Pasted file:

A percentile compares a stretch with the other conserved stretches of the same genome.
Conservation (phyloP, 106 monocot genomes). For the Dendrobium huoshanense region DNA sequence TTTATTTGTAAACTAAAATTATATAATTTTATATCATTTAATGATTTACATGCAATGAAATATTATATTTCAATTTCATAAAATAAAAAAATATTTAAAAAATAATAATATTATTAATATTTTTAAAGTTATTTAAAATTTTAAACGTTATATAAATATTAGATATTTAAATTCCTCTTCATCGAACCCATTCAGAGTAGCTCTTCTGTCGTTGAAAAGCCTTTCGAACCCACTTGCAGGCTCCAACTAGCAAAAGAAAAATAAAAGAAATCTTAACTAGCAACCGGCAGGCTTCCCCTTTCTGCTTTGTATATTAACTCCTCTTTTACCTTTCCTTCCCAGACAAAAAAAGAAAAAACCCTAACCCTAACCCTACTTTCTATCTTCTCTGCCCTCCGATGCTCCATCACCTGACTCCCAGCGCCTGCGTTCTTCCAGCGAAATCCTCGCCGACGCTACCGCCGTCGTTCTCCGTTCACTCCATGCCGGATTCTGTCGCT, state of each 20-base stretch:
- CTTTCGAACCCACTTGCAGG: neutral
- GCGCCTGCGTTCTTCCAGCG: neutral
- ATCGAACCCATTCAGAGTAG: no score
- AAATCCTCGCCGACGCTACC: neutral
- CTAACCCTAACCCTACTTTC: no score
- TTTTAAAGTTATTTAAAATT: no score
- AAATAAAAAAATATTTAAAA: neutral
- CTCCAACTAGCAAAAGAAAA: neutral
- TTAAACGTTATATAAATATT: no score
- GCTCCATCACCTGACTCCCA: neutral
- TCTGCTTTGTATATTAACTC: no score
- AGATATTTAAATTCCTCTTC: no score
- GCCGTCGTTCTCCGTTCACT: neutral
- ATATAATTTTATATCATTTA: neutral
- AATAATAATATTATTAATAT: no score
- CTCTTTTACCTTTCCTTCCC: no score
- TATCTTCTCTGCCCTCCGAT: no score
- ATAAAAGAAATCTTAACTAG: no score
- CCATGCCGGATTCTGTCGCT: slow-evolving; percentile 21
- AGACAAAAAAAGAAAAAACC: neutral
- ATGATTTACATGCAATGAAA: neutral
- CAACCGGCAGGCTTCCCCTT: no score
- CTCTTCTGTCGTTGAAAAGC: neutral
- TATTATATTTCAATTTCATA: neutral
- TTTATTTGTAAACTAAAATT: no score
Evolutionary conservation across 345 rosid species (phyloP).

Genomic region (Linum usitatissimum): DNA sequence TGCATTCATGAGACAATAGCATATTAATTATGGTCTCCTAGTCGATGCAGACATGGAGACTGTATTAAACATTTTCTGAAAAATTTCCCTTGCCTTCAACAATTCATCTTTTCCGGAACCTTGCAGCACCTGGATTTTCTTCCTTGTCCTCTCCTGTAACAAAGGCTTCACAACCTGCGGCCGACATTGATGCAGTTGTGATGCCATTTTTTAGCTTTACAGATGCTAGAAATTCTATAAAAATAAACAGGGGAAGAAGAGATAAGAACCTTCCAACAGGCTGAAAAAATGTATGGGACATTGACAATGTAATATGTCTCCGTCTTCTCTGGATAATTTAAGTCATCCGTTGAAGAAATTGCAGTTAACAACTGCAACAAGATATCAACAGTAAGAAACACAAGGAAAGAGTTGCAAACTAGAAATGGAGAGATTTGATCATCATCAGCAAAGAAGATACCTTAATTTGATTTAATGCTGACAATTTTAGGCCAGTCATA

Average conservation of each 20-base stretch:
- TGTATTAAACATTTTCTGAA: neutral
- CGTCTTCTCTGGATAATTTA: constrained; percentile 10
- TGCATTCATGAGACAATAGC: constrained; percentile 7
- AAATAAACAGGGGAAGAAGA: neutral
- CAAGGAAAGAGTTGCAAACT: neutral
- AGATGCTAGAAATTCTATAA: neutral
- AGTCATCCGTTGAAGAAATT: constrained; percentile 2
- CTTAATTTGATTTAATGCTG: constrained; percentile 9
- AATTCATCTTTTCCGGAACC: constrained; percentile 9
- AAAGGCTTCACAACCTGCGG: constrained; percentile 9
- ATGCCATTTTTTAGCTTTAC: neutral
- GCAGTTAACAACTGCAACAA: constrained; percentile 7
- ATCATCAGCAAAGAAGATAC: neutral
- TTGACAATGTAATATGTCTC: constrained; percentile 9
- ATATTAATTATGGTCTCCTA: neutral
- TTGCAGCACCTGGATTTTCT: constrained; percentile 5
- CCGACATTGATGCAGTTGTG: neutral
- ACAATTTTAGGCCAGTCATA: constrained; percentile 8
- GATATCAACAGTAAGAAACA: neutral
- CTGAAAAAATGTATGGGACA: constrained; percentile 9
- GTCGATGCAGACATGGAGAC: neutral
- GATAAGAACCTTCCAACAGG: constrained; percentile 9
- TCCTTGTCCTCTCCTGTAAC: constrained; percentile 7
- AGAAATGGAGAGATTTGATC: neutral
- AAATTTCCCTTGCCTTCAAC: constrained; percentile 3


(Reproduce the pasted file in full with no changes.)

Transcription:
A percentile compares a stretch with the other conserved stretches of the same genome.
Conservation (phyloP, 106 monocot genomes). For the Dendrobium huoshanense region DNA sequence TTTATTTGTAAACTAAAATTATATAATTTTATATCATTTAATGATTTACATGCAATGAAATATTATATTTCAATTTCATAAAATAAAAAAATATTTAAAAAATAATAATATTATTAATATTTTTAAAGTTATTTAAAATTTTAAACGTTATATAAATATTAGATATTTAAATTCCTCTTCATCGAACCCATTCAGAGTAGCTCTTCTGTCGTTGAAAAGCCTTTCGAACCCACTTGCAGGCTCCAACTAGCAAAAGAAAAATAAAAGAAATCTTAACTAGCAACCGGCAGGCTTCCCCTTTCTGCTTTGTATATTAACTCCTCTTTTACCTTTCCTTCCCAGACAAAAAAAGAAAAAACCCTAACCCTAACCCTACTTTCTATCTTCTCTGCCCTCCGATGCTCCATCACCTGACTCCCAGCGCCTGCGTTCTTCCAGCGAAATCCTCGCCGACGCTACCGCCGTCGTTCTCCGTTCACTCCATGCCGGATTCTGTCGCT, state of each 20-base stretch:
- CTTTCGAACCCACTTGCAGG: neutral
- GCGCCTGCGTTCTTCCAGCG: neutral
- ATCGAACCCATTCAGAGTAG: no score
- AAATCCTCGCCGACGCTACC: neutral
- CTAACCCTAACCCTACTTTC: no score
- TTTTAAAGTTATTTAAAATT: no score
- AAATAAAAAAATATTTAAAA: neutral
- CTCCAACTAGCAAAAGAAAA: neutral
- TTAAACGTTATATAAATATT: no score
- GCTCCATCACCTGACTCCCA: neutral
- TCTGCTTTGTATATTAACTC: no score
- AGATATTTAAATTCCTCTTC: no score
- GCCGTCGTTCTCCGTTCACT: neutral
- ATATAATTTTATATCATTTA: neutral
- AATAATAATATTATTAATAT: no score
- CTCTTTTACCTTTCCTTCCC: no score
- TATCTTCTCTGCCCTCCGAT: no score
- ATAAAAGAAATCTTAACTAG: no score
- CCATGCCGGATTCTGTCGCT: slow-evolving; percentile 21
- AGACAAAAAAAGAAAAAACC: neutral
- ATGATTTACATGCAATGAAA: neutral
- CAACCGGCAGGCTTCCCCTT: no score
- CTCTTCTGTCGTTGAAAAGC: neutral
- TATTATATTTCAATTTCATA: neutral
- TTTATTTGTAAACTAAAATT: no score
Evolutionary conservation across 345 rosid species (phyloP).

Genomic region (Linum usitatissimum): DNA sequence TGCATTCATGAGACAATAGCATATTAATTATGGTCTCCTAGTCGATGCAGACATGGAGACTGTATTAAACATTTTCTGAAAAATTTCCCTTGCCTTCAACAATTCATCTTTTCCGGAACCTTGCAGCACCTGGATTTTCTTCCTTGTCCTCTCCTGTAACAAAGGCTTCACAACCTGCGGCCGACATTGATGCAGTTGTGATGCCATTTTTTAGCTTTACAGATGCTAGAAATTCTATAAAAATAAACAGGGGAAGAAGAGATAAGAACCTTCCAACAGGCTGAAAAAATGTATGGGACATTGACAATGTAATATGTCTCCGTCTTCTCTGGATAATTTAAGTCATCCGTTGAAGAAATTGCAGTTAACAACTGCAACAAGATATCAACAGTAAGAAACACAAGGAAAGAGTTGCAAACTAGAAATGGAGAGATTTGATCATCATCAGCAAAGAAGATACCTTAATTTGATTTAATGCTGACAATTTTAGGCCAGTCATA

Average conservation of each 20-base stretch:
- TGTATTAAACATTTTCTGAA: neutral
- CGTCTTCTCTGGATAATTTA: constrained; percentile 10
- TGCATTCATGAGACAATAGC: constrained; percentile 7
- AAATAAACAGGGGAAGAAGA: neutral
- CAAGGAAAGAGTTGCAAACT: neutral
- AGATGCTAGAAATTCTATAA: neutral
- AGTCATCCGTTGAAGAAATT: constrained; percentile 2
- CTTAATTTGATTTAATGCTG: constrained; percentile 9
- AATTCATCTTTTCCGGAACC: constrained; percentile 9
- AAAGGCTTCACAACCTGCGG: constrained; percentile 9
- ATGCCATTTTTTAGCTTTAC: neutral
- GCAGTTAACAACTGCAACAA: constrained; percentile 7
- ATCATCAGCAAAGAAGATAC: neutral
- TTGACAATGTAATATGTCTC: constrained; percentile 9
- ATATTAATTATGGTCTCCTA: neutral
- TTGCAGCACCTGGATTTTCT: constrained; percentile 5
- CCGACATTGATGCAGTTGTG: neutral
- ACAATTTTAGGCCAGTCATA: constrained; percentile 8
- GATATCAACAGTAAGAAACA: neutral
- CTGAAAAAATGTATGGGACA: constrained; percentile 9
- GTCGATGCAGACATGGAGAC: neutral
- GATAAGAACCTTCCAACAGG: constrained; percentile 9
- TCCTTGTCCTCTCCTGTAAC: constrained; percentile 7
- AGAAATGGAGAGATTTGATC: neutral
- AAATTTCCCTTGCCTTCAAC: constrained; percentile 3